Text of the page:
The short stories in this collection capture the small but seismic shifts in a person’s life: the distraction of a tutor whose wife has left him; the regret of a woman who has walked out of her marriage of 30 years; and a woman realizing that her dream house still harbours the spirits of its previous owners. “We who have lived in this house know that it conceals a hint of madness in its walls and corners. The bathtub on the first floor overflows for no good reason; in the basement pots of food burn to charcoal.”
In the story Journey to Jaffna, Geetha, a young Tamil woman, returns to the town from which, as a child, she had fled with her mother after her father disappeared during the Sri Lankan civil war. Geetha comes back to Colombo from Italy, where she now lives, and takes a bus to Jaffna. “Jaffna, the town of her childhood, evoked so many emotions in her; lights over the lagoon where the crab fishing took place, cycling to school in a white school uniform, Karathakolomban mangoes, just picked and served with freshly grated, hot, coconut sambol. If she closed her eyes for a second, she could feel the contours of the fruit, juice squirting all over as she bit into its flesh. The scent of the fruit, from the time it was a young bud, to the ripeness of the fruit in the bowl…little things that Appa could give them, before the war.”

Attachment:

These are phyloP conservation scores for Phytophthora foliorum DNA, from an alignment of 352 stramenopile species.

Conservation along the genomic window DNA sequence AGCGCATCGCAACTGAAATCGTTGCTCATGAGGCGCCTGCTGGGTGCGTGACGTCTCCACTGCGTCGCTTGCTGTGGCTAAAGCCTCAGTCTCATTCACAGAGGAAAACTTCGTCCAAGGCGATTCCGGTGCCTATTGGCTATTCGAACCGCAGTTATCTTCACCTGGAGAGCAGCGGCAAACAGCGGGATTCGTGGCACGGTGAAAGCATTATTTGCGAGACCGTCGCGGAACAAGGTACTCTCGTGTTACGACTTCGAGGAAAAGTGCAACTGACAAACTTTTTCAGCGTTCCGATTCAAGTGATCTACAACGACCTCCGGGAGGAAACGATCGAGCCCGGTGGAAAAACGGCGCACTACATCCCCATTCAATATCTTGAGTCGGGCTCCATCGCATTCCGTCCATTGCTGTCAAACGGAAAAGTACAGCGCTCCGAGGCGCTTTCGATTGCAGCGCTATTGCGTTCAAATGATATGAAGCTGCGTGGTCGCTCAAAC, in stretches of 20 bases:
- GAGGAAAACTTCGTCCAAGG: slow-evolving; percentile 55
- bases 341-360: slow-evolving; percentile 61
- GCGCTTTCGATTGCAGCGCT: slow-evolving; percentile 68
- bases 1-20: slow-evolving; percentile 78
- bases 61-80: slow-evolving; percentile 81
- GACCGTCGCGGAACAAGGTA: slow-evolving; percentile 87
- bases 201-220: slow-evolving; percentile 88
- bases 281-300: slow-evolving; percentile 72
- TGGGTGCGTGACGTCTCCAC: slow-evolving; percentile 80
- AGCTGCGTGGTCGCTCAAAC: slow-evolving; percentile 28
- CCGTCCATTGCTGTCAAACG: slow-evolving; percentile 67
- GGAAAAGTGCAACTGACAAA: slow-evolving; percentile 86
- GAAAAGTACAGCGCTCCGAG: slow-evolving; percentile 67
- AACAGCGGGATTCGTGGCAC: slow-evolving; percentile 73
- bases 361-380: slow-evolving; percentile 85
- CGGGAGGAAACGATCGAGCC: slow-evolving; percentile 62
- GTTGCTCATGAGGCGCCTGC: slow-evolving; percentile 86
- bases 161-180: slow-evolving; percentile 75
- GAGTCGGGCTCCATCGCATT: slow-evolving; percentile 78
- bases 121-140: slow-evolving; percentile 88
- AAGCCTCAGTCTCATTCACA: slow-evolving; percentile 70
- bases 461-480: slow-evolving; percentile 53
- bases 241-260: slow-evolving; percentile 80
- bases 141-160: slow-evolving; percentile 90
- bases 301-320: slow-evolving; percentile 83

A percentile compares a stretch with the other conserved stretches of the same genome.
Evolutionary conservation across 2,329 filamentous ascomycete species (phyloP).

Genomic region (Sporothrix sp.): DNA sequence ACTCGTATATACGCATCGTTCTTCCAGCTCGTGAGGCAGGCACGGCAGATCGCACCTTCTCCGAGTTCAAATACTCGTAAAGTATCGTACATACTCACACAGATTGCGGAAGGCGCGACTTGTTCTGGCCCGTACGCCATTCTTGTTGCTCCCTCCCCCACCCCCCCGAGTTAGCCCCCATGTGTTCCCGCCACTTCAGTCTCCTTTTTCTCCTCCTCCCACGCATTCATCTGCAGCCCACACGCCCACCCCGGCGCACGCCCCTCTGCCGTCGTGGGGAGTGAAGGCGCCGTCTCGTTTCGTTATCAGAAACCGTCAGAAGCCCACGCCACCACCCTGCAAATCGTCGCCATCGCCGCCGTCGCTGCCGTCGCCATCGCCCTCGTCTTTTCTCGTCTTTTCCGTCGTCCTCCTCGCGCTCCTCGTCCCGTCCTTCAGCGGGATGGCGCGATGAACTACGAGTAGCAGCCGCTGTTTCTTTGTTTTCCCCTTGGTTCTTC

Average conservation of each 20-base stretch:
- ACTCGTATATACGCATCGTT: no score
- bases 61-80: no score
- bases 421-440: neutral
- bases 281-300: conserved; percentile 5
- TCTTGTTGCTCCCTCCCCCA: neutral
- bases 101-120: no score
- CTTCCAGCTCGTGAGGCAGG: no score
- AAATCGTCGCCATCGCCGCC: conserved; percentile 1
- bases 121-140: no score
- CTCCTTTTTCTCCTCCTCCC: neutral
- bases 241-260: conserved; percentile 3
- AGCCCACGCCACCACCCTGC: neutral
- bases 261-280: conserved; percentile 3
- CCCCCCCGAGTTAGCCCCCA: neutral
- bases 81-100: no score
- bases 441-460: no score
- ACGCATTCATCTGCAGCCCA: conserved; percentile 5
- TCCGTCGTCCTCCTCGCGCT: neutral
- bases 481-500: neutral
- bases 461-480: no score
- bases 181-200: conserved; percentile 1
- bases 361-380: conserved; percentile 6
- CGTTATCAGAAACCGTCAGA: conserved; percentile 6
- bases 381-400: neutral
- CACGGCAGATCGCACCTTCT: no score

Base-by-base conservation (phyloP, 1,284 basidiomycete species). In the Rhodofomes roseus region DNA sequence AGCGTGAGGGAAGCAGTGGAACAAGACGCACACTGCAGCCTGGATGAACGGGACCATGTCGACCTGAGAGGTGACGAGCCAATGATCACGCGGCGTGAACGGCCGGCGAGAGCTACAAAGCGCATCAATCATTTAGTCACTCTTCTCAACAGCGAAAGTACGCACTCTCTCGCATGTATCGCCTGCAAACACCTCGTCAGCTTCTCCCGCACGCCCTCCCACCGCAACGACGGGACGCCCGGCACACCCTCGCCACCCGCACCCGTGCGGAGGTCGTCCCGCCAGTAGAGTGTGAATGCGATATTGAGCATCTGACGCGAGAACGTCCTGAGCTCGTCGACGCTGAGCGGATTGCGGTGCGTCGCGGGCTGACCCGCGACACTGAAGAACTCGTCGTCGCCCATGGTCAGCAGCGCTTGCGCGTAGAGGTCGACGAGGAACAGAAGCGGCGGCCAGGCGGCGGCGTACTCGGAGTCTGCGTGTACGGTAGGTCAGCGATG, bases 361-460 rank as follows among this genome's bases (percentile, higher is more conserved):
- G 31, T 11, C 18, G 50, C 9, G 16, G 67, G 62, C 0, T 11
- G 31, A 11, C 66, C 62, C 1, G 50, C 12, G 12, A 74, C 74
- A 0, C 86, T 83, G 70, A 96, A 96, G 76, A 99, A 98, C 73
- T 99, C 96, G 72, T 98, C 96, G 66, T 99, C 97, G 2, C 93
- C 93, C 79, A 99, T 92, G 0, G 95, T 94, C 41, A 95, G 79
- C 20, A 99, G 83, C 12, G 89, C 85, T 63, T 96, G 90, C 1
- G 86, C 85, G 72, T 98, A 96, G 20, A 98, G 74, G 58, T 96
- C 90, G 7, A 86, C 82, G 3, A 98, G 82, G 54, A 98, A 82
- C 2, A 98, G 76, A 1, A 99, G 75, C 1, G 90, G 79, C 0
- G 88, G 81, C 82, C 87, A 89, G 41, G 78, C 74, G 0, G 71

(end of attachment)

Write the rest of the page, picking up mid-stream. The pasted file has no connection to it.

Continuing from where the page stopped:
Geetha never really found out what happened to her father and refuses to believe that he died in the civil war. She makes the trip to Jaffna in the hope of finding him alive, or at least getting some answers.
People in these stories struggle with their secrets and worries. A bride’s ayah (nanny) worries about the girl marrying a foreigner and leaving behind everything she knows. A new night watchman shares a shocking secret with the girl of the house. A woman returning to claim her parents’ belongings after they die in an accident, discovers something about herself that changes everything.
The only story that does not appear to fit in this collection is Traveller’s Diary: Laos, which feels more like a travel account.
In these short pieces, Chanis Fernando-Boisard succeeds in capturing a moment in time. Her writing has a strong sense of place, especially when she describes Sri Lanka: you can almost smell the air and taste the food.
I enjoyed this collection.